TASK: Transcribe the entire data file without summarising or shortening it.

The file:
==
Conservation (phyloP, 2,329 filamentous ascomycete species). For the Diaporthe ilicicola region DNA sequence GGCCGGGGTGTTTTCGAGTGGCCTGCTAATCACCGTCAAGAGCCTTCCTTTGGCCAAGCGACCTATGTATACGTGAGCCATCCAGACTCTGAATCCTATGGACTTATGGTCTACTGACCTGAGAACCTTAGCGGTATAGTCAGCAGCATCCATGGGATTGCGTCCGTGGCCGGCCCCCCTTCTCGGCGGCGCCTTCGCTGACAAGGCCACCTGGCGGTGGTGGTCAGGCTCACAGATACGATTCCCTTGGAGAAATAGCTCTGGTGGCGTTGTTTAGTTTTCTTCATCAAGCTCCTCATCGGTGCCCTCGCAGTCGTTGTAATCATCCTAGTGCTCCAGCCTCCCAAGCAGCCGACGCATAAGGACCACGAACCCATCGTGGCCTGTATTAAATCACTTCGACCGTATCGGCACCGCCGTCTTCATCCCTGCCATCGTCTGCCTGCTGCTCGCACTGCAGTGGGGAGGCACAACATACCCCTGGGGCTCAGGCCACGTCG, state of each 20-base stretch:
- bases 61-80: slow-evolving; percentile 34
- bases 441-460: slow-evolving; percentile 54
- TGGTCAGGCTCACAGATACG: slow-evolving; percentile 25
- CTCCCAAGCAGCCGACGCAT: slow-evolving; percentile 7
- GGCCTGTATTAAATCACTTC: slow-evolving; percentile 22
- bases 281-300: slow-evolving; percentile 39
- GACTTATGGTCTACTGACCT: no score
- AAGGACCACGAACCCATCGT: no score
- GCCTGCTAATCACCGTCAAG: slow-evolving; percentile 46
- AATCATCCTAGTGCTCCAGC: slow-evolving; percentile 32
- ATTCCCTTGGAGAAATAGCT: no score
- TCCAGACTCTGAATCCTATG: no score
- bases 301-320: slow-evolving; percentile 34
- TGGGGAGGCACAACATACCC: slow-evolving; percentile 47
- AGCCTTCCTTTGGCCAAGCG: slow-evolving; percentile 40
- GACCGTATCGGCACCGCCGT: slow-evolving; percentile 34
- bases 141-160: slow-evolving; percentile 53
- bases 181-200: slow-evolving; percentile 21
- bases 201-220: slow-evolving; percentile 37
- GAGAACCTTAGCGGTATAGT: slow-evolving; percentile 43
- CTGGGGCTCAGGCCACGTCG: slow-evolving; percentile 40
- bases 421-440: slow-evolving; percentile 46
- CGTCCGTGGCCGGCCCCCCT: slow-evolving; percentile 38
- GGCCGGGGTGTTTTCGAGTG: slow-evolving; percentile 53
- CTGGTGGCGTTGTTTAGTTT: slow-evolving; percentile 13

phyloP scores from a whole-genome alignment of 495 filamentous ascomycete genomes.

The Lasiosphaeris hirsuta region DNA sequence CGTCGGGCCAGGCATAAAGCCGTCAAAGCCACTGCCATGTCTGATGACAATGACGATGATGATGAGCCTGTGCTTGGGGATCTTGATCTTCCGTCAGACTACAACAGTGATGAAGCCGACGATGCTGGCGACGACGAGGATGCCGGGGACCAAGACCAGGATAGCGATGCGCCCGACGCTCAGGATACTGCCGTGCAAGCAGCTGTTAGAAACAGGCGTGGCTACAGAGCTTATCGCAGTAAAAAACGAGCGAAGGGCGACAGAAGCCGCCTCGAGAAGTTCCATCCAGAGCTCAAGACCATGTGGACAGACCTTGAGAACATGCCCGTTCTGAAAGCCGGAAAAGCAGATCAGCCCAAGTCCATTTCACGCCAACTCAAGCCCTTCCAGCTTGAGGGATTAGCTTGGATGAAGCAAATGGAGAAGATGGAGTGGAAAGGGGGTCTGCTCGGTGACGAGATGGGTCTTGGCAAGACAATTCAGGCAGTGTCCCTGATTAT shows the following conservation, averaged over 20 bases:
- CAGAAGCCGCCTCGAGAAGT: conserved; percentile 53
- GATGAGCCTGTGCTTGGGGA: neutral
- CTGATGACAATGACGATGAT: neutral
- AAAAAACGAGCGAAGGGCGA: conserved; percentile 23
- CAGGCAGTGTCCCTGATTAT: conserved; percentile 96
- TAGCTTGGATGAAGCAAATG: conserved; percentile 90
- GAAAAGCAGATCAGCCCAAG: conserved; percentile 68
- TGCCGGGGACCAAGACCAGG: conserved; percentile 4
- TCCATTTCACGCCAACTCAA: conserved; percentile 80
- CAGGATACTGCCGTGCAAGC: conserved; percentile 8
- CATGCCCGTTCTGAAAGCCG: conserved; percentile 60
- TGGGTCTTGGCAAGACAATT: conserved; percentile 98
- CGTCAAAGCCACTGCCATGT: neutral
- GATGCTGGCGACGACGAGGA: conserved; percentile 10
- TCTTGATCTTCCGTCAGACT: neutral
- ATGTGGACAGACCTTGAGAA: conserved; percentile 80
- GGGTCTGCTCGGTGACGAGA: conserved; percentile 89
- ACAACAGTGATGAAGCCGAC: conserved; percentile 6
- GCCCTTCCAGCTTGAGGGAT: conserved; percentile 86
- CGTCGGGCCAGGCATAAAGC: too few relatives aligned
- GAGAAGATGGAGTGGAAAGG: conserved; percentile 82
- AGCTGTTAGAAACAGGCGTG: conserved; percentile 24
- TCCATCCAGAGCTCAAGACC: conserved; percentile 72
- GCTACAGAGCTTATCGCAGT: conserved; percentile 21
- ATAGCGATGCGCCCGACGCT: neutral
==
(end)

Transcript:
Conservation (phyloP, 2,329 filamentous ascomycete species). For the Diaporthe ilicicola region DNA sequence GGCCGGGGTGTTTTCGAGTGGCCTGCTAATCACCGTCAAGAGCCTTCCTTTGGCCAAGCGACCTATGTATACGTGAGCCATCCAGACTCTGAATCCTATGGACTTATGGTCTACTGACCTGAGAACCTTAGCGGTATAGTCAGCAGCATCCATGGGATTGCGTCCGTGGCCGGCCCCCCTTCTCGGCGGCGCCTTCGCTGACAAGGCCACCTGGCGGTGGTGGTCAGGCTCACAGATACGATTCCCTTGGAGAAATAGCTCTGGTGGCGTTGTTTAGTTTTCTTCATCAAGCTCCTCATCGGTGCCCTCGCAGTCGTTGTAATCATCCTAGTGCTCCAGCCTCCCAAGCAGCCGACGCATAAGGACCACGAACCCATCGTGGCCTGTATTAAATCACTTCGACCGTATCGGCACCGCCGTCTTCATCCCTGCCATCGTCTGCCTGCTGCTCGCACTGCAGTGGGGAGGCACAACATACCCCTGGGGCTCAGGCCACGTCG, state of each 20-base stretch:
- bases 61-80: slow-evolving; percentile 34
- bases 441-460: slow-evolving; percentile 54
- TGGTCAGGCTCACAGATACG: slow-evolving; percentile 25
- CTCCCAAGCAGCCGACGCAT: slow-evolving; percentile 7
- GGCCTGTATTAAATCACTTC: slow-evolving; percentile 22
- bases 281-300: slow-evolving; percentile 39
- GACTTATGGTCTACTGACCT: no score
- AAGGACCACGAACCCATCGT: no score
- GCCTGCTAATCACCGTCAAG: slow-evolving; percentile 46
- AATCATCCTAGTGCTCCAGC: slow-evolving; percentile 32
- ATTCCCTTGGAGAAATAGCT: no score
- TCCAGACTCTGAATCCTATG: no score
- bases 301-320: slow-evolving; percentile 34
- TGGGGAGGCACAACATACCC: slow-evolving; percentile 47
- AGCCTTCCTTTGGCCAAGCG: slow-evolving; percentile 40
- GACCGTATCGGCACCGCCGT: slow-evolving; percentile 34
- bases 141-160: slow-evolving; percentile 53
- bases 181-200: slow-evolving; percentile 21
- bases 201-220: slow-evolving; percentile 37
- GAGAACCTTAGCGGTATAGT: slow-evolving; percentile 43
- CTGGGGCTCAGGCCACGTCG: slow-evolving; percentile 40
- bases 421-440: slow-evolving; percentile 46
- CGTCCGTGGCCGGCCCCCCT: slow-evolving; percentile 38
- GGCCGGGGTGTTTTCGAGTG: slow-evolving; percentile 53
- CTGGTGGCGTTGTTTAGTTT: slow-evolving; percentile 13

phyloP scores from a whole-genome alignment of 495 filamentous ascomycete genomes.

The Lasiosphaeris hirsuta region DNA sequence CGTCGGGCCAGGCATAAAGCCGTCAAAGCCACTGCCATGTCTGATGACAATGACGATGATGATGAGCCTGTGCTTGGGGATCTTGATCTTCCGTCAGACTACAACAGTGATGAAGCCGACGATGCTGGCGACGACGAGGATGCCGGGGACCAAGACCAGGATAGCGATGCGCCCGACGCTCAGGATACTGCCGTGCAAGCAGCTGTTAGAAACAGGCGTGGCTACAGAGCTTATCGCAGTAAAAAACGAGCGAAGGGCGACAGAAGCCGCCTCGAGAAGTTCCATCCAGAGCTCAAGACCATGTGGACAGACCTTGAGAACATGCCCGTTCTGAAAGCCGGAAAAGCAGATCAGCCCAAGTCCATTTCACGCCAACTCAAGCCCTTCCAGCTTGAGGGATTAGCTTGGATGAAGCAAATGGAGAAGATGGAGTGGAAAGGGGGTCTGCTCGGTGACGAGATGGGTCTTGGCAAGACAATTCAGGCAGTGTCCCTGATTAT shows the following conservation, averaged over 20 bases:
- CAGAAGCCGCCTCGAGAAGT: conserved; percentile 53
- GATGAGCCTGTGCTTGGGGA: neutral
- CTGATGACAATGACGATGAT: neutral
- AAAAAACGAGCGAAGGGCGA: conserved; percentile 23
- CAGGCAGTGTCCCTGATTAT: conserved; percentile 96
- TAGCTTGGATGAAGCAAATG: conserved; percentile 90
- GAAAAGCAGATCAGCCCAAG: conserved; percentile 68
- TGCCGGGGACCAAGACCAGG: conserved; percentile 4
- TCCATTTCACGCCAACTCAA: conserved; percentile 80
- CAGGATACTGCCGTGCAAGC: conserved; percentile 8
- CATGCCCGTTCTGAAAGCCG: conserved; percentile 60
- TGGGTCTTGGCAAGACAATT: conserved; percentile 98
- CGTCAAAGCCACTGCCATGT: neutral
- GATGCTGGCGACGACGAGGA: conserved; percentile 10
- TCTTGATCTTCCGTCAGACT: neutral
- ATGTGGACAGACCTTGAGAA: conserved; percentile 80
- GGGTCTGCTCGGTGACGAGA: conserved; percentile 89
- ACAACAGTGATGAAGCCGAC: conserved; percentile 6
- GCCCTTCCAGCTTGAGGGAT: conserved; percentile 86
- CGTCGGGCCAGGCATAAAGC: too few relatives aligned
- GAGAAGATGGAGTGGAAAGG: conserved; percentile 82
- AGCTGTTAGAAACAGGCGTG: conserved; percentile 24
- TCCATCCAGAGCTCAAGACC: conserved; percentile 72
- GCTACAGAGCTTATCGCAGT: conserved; percentile 21
- ATAGCGATGCGCCCGACGCT: neutral